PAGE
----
The seafood industry generates large quantities of waste during its production processes, specifically brine which is especially difficult to treat.  First, we will examine the most common types of waste:

1. Liquid Waste

Liquid waste is primarily composed of organic material with a high content of proteins, salts, fats and other suspended solids.  Liquid flows are generally high due to the large quantities of water required in production processes.

Liquid waste is mainly: bloody water, wash waters from cutting stages, gutting and filleting, pulp pressing (in frozen fish), packaging and cooking, other liquid waste coming from cooking processes, cooling waters and waters from the cleaning operations of the plant itself.

2. Solid Waste

Solid waste generation is also of importance.  Some companies prepare and deliver it for animal feed, others return it to the ocean, and some send it to reduction plants.

Solid waste produced is derived primarily from the cutting and gutting stages, consisting of heads, tails and intestines.  Manufacturers of fishmeal reuse this waste as raw materials; therefore its disposal in landfills is minimal.

In canned seafood, intestines and shells are produced which can also be taken advantage of.


Before moving on to the technologies better suited for waste treatment, we would like to emphasize that some waste can be utilized for other purposes without the need for treatment.

1. Water Reuse

• Reuse of wash water in washing sequences.  For example, less polluted or dirty wastewater from the plant can be reused for cleaning operations at the beginning of the process.

• Waters from the cooling operation of the autoclave in the canning process can be employed in equipment and plant cleaning.

2. Recovery of Waste as By-Products

• Utilization of fish and seafood waste in preparation of preserves and/or animal feed.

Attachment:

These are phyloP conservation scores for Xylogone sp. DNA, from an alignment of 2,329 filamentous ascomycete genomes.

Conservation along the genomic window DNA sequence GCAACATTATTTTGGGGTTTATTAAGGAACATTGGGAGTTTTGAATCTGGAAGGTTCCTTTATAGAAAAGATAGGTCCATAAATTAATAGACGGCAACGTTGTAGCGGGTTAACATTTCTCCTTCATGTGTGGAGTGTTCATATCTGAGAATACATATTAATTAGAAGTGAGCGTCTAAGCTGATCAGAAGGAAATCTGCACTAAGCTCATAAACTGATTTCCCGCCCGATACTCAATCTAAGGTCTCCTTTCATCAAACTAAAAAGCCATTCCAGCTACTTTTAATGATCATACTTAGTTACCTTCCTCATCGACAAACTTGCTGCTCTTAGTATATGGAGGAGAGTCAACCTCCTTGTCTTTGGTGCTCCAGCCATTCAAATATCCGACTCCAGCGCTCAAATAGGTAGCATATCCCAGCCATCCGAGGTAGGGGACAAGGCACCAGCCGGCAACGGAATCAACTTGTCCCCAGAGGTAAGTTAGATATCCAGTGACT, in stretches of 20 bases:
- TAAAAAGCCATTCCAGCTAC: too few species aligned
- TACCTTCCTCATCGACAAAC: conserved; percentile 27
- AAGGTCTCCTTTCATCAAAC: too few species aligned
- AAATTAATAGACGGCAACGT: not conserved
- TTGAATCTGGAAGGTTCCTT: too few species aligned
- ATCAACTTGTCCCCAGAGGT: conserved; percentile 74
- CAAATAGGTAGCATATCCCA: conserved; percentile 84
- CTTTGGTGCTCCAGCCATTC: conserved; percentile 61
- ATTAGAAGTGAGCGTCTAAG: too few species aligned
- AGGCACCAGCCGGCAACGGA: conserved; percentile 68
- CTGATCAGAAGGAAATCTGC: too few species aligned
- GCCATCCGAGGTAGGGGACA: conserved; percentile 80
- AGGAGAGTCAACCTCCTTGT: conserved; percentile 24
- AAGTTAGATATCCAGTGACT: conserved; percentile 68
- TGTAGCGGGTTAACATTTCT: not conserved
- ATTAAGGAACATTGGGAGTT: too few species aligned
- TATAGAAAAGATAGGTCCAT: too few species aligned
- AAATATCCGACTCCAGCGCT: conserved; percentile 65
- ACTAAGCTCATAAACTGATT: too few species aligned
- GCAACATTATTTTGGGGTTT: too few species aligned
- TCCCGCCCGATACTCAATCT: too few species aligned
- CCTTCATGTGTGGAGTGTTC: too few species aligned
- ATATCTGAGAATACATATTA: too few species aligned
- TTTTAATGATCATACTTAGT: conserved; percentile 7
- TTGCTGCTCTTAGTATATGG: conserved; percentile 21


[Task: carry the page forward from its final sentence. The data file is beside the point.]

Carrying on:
• Utilization of fish and seafood waste in preparation of fishmeal that is used for animal feed.

• Recovery of solids and fats from effluents through centrifugation, separation or concentration with subsequent dehydration for use in animal feed formulas, depending on the volume of effluents.

• Use of shells from shellfish in new product development, for example calcium meal


An innovative treatment process consists of extracting and concentrating proteins and fats rich in Omega 3 from commercialization.  This is achieved by the combined action of ultrafiltration membranes and vacuum evaporation equipment. Lastly, by means of spray drying, protein meal and oleic fatty acids are obtained, both of which have a high market value.

The remaining water often contains high amounts of salt.  It can be treated with evaporation-crystallization equipment enabling us to obtain a clean effluent that meets regulations and can be reused or not, according to the manufacturer.  Lime obtained after this process can be utilized in highway deicing and industrial activities.

Thanks to these technologies we are able to recovery waste, transforming it into products of high commercial value in addition to obtaining zero liquid discharge.